Take a look behind the scenes at CNET to get to know some of our staff members better and learn what they do to make our site a success.
Hello, CNET readers and members, I hope this article find everyone well and in good spirits! Today in another series of “,” I have with me Mr. Kent German, one of CNET’s OGs.
I’ve worked with Kent since our site was painted green and yellow, and with Kent having a whopping 3200-plus pieces of CNET editorial content under his belt, I think the title “OG” fits him quite nicely. I remember when Kent was mostly involved in reviewing new mobile phones, often times his desk was not only littered with the latest phones, but there were equally as many small scale model airplanes scattered across his desk–looking like a collision course between phones and planes. Why all the planes? Keep reading on and you’ll soon find out. Here’s Kent:
Q: What’s your job title and what do you do?
A: I’m a Senior Managing Editor at CNET, currently based in our London office. There I manage CNET’s editorial coverage in the UK and Europe and work with our other London editors to keep the site running while our US staff is asleep. Throughout the year, I also direct our coverage of Mobile World Congress, IFA and other UK and European events. Though I don’t get a lot of time to write, I cover mobile (my first beat at CNET) and aviation () when I can.
Since our first issue in late 2014, I also spend a lot of time as one of the editorial leaders of. That includes planning the layout of each issue, assigning and editing stories, assigning photography and illustrations, and reviewing pages before they go to the printer.
Q: What’s a fun fact about you related to work?
A: I’ve been lucky enough to work for CNET in two countries, starting at our headquarters in San Francisco and then moving to the London office for a few years when my husband got a job in the UK. The new opportunities that move gave me, both at work and in my personal life, have been incredible. Just as important, my colleagues in both places are awesome people. I’ll never forget the day when as part of my “British education” a group of people in the London office watched me eat my first pork pie. They also explain British slang and pop culture, and I’ve gotten them hooked on American traditions like Thanksgiving (aka “Britsgiving”).
Q: What is the most challenging part of your job?
A: I’m eight time zones away from both my editor and many of the colleagues that I need to speak to almost every day. That means when I’m thinking of happy hour at 5:00 p.m., everyone in San Francisco is just sipping their morning coffee. Though I tend to work a later day because of that, it’s still difficult keep the lines of communication open. I also have a hard time shutting down for the day when the emails are pouring in as midnight in London approaches.
Q: What is the most rewarding aspect of your job?
A: I’ve been able to visit Airbus A380 convoy through southern France. Just last month, I reported from the , an event I’ve wanted to attend since I was a kid. Back in the office, my favorite day is watching a box of newly printed CNET Magazines arrive.on the job and that I’ll remember forever. I’ve captained a cruise ship in a , visited in Hamburg, Germany, and followed the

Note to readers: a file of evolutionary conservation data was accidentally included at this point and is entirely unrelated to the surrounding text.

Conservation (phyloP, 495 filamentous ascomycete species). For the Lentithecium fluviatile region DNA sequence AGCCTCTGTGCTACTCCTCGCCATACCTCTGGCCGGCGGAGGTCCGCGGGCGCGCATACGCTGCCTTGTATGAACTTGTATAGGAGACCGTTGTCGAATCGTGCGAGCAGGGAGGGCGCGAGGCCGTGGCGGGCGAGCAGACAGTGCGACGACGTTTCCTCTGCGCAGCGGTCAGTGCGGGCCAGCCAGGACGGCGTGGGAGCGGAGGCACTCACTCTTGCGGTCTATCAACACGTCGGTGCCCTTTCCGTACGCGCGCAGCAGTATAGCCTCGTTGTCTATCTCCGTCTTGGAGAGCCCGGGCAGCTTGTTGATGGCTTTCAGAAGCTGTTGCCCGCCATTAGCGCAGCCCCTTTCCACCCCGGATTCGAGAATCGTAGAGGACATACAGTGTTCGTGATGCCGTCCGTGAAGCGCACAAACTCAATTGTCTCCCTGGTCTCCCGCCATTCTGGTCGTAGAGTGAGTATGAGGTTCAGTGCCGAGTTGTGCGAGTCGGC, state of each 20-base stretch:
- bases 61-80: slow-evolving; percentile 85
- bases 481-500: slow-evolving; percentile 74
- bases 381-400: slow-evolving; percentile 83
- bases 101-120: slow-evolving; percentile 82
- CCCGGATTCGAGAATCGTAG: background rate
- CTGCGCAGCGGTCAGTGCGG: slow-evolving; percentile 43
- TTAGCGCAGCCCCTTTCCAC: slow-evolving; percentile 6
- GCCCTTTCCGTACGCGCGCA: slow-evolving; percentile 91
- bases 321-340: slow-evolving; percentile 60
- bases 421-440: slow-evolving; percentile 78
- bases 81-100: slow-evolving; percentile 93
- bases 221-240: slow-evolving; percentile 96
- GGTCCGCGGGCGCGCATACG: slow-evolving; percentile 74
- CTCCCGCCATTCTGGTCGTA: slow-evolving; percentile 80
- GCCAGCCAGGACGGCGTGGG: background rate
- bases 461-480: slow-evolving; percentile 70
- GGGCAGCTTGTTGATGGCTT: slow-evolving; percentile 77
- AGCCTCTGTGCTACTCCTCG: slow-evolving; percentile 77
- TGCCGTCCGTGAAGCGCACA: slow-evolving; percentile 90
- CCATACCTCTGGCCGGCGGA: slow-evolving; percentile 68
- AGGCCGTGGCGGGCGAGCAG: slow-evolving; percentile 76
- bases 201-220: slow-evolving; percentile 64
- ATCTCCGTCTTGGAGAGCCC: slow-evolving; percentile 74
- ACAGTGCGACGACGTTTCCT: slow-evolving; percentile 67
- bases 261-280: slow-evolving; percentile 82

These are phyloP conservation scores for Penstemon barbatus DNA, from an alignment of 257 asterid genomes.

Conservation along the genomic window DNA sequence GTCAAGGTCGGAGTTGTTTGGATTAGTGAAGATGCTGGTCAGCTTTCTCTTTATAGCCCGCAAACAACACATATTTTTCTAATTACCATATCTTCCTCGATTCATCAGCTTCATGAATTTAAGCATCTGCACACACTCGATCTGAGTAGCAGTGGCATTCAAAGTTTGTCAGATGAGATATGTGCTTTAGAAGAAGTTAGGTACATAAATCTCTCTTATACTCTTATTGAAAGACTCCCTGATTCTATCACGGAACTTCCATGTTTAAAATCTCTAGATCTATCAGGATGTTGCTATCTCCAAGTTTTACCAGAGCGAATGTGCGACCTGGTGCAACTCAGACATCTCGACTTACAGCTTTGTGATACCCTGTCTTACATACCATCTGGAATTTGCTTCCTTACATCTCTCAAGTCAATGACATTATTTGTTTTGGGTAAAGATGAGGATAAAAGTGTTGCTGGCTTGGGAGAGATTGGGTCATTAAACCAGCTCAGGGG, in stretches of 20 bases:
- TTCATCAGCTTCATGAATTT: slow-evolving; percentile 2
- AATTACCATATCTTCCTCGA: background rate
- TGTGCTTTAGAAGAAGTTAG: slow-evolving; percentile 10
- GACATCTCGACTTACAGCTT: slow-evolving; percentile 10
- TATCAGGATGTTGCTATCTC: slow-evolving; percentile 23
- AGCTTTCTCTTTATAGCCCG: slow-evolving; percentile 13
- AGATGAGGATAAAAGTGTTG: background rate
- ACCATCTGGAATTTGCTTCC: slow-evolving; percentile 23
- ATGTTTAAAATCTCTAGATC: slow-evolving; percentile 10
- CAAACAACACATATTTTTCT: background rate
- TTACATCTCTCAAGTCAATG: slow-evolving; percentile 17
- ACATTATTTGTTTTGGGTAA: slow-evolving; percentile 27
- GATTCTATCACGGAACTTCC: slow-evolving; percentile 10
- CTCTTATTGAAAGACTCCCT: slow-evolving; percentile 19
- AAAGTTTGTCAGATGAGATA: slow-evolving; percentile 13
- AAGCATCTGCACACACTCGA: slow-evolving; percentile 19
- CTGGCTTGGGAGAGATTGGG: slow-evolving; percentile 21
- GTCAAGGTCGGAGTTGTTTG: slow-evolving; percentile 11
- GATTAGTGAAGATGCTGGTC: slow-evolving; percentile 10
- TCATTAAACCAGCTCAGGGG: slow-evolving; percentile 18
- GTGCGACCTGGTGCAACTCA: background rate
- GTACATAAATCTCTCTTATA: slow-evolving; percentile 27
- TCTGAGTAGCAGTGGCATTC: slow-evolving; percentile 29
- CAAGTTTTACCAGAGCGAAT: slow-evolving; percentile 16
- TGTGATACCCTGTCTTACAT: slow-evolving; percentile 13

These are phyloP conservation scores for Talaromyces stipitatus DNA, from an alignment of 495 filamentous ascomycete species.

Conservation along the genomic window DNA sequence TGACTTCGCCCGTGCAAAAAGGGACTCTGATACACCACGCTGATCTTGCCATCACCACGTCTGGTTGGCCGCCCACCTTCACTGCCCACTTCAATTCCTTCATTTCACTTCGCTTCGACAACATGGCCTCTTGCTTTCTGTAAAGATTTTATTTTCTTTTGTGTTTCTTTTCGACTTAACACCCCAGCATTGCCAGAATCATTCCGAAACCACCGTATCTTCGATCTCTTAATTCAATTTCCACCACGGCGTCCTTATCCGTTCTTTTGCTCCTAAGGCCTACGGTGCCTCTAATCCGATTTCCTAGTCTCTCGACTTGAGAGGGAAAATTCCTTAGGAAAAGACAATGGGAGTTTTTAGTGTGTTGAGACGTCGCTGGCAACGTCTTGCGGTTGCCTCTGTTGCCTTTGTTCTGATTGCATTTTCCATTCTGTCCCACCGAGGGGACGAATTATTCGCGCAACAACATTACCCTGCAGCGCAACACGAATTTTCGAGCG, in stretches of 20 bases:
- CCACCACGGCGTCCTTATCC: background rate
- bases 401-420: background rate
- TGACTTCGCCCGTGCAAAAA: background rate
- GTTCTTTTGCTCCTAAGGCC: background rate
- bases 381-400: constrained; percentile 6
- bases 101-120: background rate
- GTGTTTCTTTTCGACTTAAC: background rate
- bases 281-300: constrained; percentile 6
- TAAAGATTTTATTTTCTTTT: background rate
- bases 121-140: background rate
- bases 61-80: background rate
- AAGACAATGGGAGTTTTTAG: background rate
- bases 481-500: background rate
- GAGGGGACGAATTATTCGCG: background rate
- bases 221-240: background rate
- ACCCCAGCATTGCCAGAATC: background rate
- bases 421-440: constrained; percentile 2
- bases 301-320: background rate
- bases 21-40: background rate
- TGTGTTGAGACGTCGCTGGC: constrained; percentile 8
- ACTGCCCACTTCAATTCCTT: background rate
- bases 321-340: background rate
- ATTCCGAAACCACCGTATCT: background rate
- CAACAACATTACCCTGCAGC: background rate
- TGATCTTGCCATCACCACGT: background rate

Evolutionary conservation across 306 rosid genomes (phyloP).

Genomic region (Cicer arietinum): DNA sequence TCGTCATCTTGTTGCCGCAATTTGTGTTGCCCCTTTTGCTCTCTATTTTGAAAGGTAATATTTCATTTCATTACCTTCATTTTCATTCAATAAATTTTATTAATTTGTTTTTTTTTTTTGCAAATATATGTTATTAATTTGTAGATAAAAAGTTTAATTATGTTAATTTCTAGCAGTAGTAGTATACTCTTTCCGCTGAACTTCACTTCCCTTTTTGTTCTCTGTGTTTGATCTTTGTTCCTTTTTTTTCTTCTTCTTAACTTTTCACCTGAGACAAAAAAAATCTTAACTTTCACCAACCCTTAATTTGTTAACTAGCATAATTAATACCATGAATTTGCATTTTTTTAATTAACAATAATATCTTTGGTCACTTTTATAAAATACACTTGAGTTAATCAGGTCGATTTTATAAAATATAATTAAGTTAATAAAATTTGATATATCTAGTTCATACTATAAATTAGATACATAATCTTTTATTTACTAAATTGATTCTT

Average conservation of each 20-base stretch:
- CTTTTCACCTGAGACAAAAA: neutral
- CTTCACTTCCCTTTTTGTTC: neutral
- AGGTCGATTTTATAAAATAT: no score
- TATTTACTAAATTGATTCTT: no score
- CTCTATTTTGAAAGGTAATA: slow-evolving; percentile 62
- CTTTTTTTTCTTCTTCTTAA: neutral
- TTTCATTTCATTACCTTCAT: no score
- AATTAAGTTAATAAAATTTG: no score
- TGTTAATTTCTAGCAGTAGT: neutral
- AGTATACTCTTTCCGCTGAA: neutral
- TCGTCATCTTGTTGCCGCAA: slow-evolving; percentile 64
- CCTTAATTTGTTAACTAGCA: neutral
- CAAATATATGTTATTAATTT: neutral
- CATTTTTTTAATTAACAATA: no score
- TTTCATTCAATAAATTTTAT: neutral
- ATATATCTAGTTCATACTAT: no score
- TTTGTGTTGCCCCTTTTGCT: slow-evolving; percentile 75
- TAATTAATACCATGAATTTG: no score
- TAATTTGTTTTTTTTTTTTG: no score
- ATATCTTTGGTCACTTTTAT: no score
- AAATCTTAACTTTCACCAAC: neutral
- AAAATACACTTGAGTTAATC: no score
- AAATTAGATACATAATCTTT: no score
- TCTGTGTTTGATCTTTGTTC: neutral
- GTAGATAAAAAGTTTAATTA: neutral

Q: What was the first tech gadget you owned?
A: My first phone was a. By today’s standards it does barely anything, but it represented Nokia at its best. The battery lasted forever, it was easy to use, and it was indestructible.
Q: Favorite CNET tech tip?
A: Like whatever gadget or brand you like, even if it’s unpopular to the masses or isn’t the newest thing on the market. We spend too much time obsessing about brand loyalty and arguing with each other that Apple, Samsung, Microsoft or whatever is “best.” Be a fan without being a fanboy.
Q: What’s your favorite TV show?
Q: What’s the best/worst gift you’ve ever given or received?
A: The best would be a safety card from the. My husband bought it for me online after the aircraft stopped flying. I can’t think of a worst.
Q: Do you have a campy guilty pleasure film? If so, what is it?
A: “Airplane!” But I say that with absolutely no guilt whatsoever.
Q: What’s your favorite CNET video?
A: Theof the world’s biggest model airport in Hamburg.
Q: What is your favorite quote and why?
A: It’s a quote from the 1971 film “Harold and Maude.” “Harold, everyone has a right to make an ass out of themselves. You can’t let the world judge you too much.” I don’t always follow this advice, but I do love its spirit. Some of us spend a lot of times thinking about what other people think of us when we make mistakes. Instead, be nice to yourself, especially when you’re not at your best.
Q: If you weren’t working at CNET, where would you want to be?
A: Loading baggage on planes at an airport or studying volcanoes.
Q: Where do you like to vacation?
A: Greece, Australia and Berlin are my current favorites. London will go back on the list once I move away.
Q: If you had to pick a place right now, where would you want to be?
A: Sitting under the redwoods on California’s Russian River during a summer evening with my husband and friends from home, while enjoying a bottle of local Pinot Noir.
Q: What is your favorite food?
A: Tacos, burgers and fries and most anything Greek.
Q: What advice would you give your younger self?
A: If someone in your life doesn’t treat you well and doesn’t want the best for you, don’t bother with them.
Q: What’s on your bucket list?
A: Visit every state capitol building.
Well, folks, there you have it: Kent German has landed! I hope you enjoyed his Q&A and learned more about him. If you’re addicted to airplanes and the love the movie “Airplane!”, your friendship would take off in a jiffy. Wanna talk shop about phones or anything to do with aviation? Hit Kent up in the comments section. Thank you, Kent for your time, and thank you all for reading. Cheers!